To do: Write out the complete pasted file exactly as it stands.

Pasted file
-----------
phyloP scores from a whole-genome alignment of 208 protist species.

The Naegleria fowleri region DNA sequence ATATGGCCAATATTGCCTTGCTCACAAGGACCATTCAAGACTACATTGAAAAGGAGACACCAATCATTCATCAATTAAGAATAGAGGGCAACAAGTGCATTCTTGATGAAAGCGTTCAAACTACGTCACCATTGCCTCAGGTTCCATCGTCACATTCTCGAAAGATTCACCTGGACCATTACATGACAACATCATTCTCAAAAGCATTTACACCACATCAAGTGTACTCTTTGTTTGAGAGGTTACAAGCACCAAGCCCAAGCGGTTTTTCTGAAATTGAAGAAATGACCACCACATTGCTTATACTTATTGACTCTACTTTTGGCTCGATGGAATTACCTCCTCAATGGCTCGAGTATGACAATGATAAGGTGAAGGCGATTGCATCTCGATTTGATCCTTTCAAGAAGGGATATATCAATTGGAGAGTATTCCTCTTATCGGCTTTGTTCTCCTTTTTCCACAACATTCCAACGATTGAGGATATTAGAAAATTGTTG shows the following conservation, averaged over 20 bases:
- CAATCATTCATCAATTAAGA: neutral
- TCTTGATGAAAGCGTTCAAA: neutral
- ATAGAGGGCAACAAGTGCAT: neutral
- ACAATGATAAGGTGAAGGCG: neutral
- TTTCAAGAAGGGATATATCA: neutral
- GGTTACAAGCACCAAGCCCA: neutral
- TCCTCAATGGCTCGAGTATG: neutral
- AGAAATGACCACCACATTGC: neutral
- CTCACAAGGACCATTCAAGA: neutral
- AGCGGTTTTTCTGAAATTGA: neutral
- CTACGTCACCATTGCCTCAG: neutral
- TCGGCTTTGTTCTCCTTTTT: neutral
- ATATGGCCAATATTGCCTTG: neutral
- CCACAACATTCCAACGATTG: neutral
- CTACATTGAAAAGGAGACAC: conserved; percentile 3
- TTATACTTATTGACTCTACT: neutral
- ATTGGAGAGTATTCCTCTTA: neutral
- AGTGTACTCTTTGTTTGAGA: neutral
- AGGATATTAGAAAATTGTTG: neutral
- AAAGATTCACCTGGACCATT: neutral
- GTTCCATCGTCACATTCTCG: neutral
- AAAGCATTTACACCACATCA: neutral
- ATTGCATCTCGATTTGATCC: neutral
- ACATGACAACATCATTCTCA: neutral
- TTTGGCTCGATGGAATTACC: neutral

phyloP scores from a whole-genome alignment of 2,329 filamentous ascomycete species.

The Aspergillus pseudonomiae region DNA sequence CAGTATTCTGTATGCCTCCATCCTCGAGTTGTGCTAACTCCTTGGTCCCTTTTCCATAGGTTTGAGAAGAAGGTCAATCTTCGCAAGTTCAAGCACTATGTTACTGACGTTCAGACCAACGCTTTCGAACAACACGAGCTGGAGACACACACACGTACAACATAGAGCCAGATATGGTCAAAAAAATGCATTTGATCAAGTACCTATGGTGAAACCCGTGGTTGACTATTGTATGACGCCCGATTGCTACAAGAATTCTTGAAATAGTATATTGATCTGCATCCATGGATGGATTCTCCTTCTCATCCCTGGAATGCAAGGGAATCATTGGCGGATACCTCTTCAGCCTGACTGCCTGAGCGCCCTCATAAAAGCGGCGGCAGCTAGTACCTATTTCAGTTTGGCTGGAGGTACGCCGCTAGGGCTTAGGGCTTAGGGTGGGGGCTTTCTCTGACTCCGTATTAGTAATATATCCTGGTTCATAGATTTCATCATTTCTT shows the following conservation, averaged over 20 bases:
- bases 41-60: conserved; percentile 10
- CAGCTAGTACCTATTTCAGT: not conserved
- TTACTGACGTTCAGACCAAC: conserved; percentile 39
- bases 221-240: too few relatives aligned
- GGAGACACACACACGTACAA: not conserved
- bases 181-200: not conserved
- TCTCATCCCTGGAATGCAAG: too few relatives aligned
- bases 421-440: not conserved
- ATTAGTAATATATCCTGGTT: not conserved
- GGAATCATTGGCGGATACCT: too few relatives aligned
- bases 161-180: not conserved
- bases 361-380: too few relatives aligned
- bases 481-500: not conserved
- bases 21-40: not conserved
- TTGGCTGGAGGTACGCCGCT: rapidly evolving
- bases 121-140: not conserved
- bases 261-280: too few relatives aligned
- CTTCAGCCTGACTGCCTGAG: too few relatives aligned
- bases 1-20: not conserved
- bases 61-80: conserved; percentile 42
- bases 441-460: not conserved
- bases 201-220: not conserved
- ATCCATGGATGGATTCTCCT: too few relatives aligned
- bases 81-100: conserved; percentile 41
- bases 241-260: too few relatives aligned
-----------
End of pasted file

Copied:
phyloP scores from a whole-genome alignment of 208 protist species.

The Naegleria fowleri region DNA sequence ATATGGCCAATATTGCCTTGCTCACAAGGACCATTCAAGACTACATTGAAAAGGAGACACCAATCATTCATCAATTAAGAATAGAGGGCAACAAGTGCATTCTTGATGAAAGCGTTCAAACTACGTCACCATTGCCTCAGGTTCCATCGTCACATTCTCGAAAGATTCACCTGGACCATTACATGACAACATCATTCTCAAAAGCATTTACACCACATCAAGTGTACTCTTTGTTTGAGAGGTTACAAGCACCAAGCCCAAGCGGTTTTTCTGAAATTGAAGAAATGACCACCACATTGCTTATACTTATTGACTCTACTTTTGGCTCGATGGAATTACCTCCTCAATGGCTCGAGTATGACAATGATAAGGTGAAGGCGATTGCATCTCGATTTGATCCTTTCAAGAAGGGATATATCAATTGGAGAGTATTCCTCTTATCGGCTTTGTTCTCCTTTTTCCACAACATTCCAACGATTGAGGATATTAGAAAATTGTTG shows the following conservation, averaged over 20 bases:
- CAATCATTCATCAATTAAGA: neutral
- TCTTGATGAAAGCGTTCAAA: neutral
- ATAGAGGGCAACAAGTGCAT: neutral
- ACAATGATAAGGTGAAGGCG: neutral
- TTTCAAGAAGGGATATATCA: neutral
- GGTTACAAGCACCAAGCCCA: neutral
- TCCTCAATGGCTCGAGTATG: neutral
- AGAAATGACCACCACATTGC: neutral
- CTCACAAGGACCATTCAAGA: neutral
- AGCGGTTTTTCTGAAATTGA: neutral
- CTACGTCACCATTGCCTCAG: neutral
- TCGGCTTTGTTCTCCTTTTT: neutral
- ATATGGCCAATATTGCCTTG: neutral
- CCACAACATTCCAACGATTG: neutral
- CTACATTGAAAAGGAGACAC: conserved; percentile 3
- TTATACTTATTGACTCTACT: neutral
- ATTGGAGAGTATTCCTCTTA: neutral
- AGTGTACTCTTTGTTTGAGA: neutral
- AGGATATTAGAAAATTGTTG: neutral
- AAAGATTCACCTGGACCATT: neutral
- GTTCCATCGTCACATTCTCG: neutral
- AAAGCATTTACACCACATCA: neutral
- ATTGCATCTCGATTTGATCC: neutral
- ACATGACAACATCATTCTCA: neutral
- TTTGGCTCGATGGAATTACC: neutral

phyloP scores from a whole-genome alignment of 2,329 filamentous ascomycete species.

The Aspergillus pseudonomiae region DNA sequence CAGTATTCTGTATGCCTCCATCCTCGAGTTGTGCTAACTCCTTGGTCCCTTTTCCATAGGTTTGAGAAGAAGGTCAATCTTCGCAAGTTCAAGCACTATGTTACTGACGTTCAGACCAACGCTTTCGAACAACACGAGCTGGAGACACACACACGTACAACATAGAGCCAGATATGGTCAAAAAAATGCATTTGATCAAGTACCTATGGTGAAACCCGTGGTTGACTATTGTATGACGCCCGATTGCTACAAGAATTCTTGAAATAGTATATTGATCTGCATCCATGGATGGATTCTCCTTCTCATCCCTGGAATGCAAGGGAATCATTGGCGGATACCTCTTCAGCCTGACTGCCTGAGCGCCCTCATAAAAGCGGCGGCAGCTAGTACCTATTTCAGTTTGGCTGGAGGTACGCCGCTAGGGCTTAGGGCTTAGGGTGGGGGCTTTCTCTGACTCCGTATTAGTAATATATCCTGGTTCATAGATTTCATCATTTCTT shows the following conservation, averaged over 20 bases:
- bases 41-60: conserved; percentile 10
- CAGCTAGTACCTATTTCAGT: not conserved
- TTACTGACGTTCAGACCAAC: conserved; percentile 39
- bases 221-240: too few relatives aligned
- GGAGACACACACACGTACAA: not conserved
- bases 181-200: not conserved
- TCTCATCCCTGGAATGCAAG: too few relatives aligned
- bases 421-440: not conserved
- ATTAGTAATATATCCTGGTT: not conserved
- GGAATCATTGGCGGATACCT: too few relatives aligned
- bases 161-180: not conserved
- bases 361-380: too few relatives aligned
- bases 481-500: not conserved
- bases 21-40: not conserved
- TTGGCTGGAGGTACGCCGCT: rapidly evolving
- bases 121-140: not conserved
- bases 261-280: too few relatives aligned
- CTTCAGCCTGACTGCCTGAG: too few relatives aligned
- bases 1-20: not conserved
- bases 61-80: conserved; percentile 42
- bases 441-460: not conserved
- bases 201-220: not conserved
- ATCCATGGATGGATTCTCCT: too few relatives aligned
- bases 81-100: conserved; percentile 41
- bases 241-260: too few relatives aligned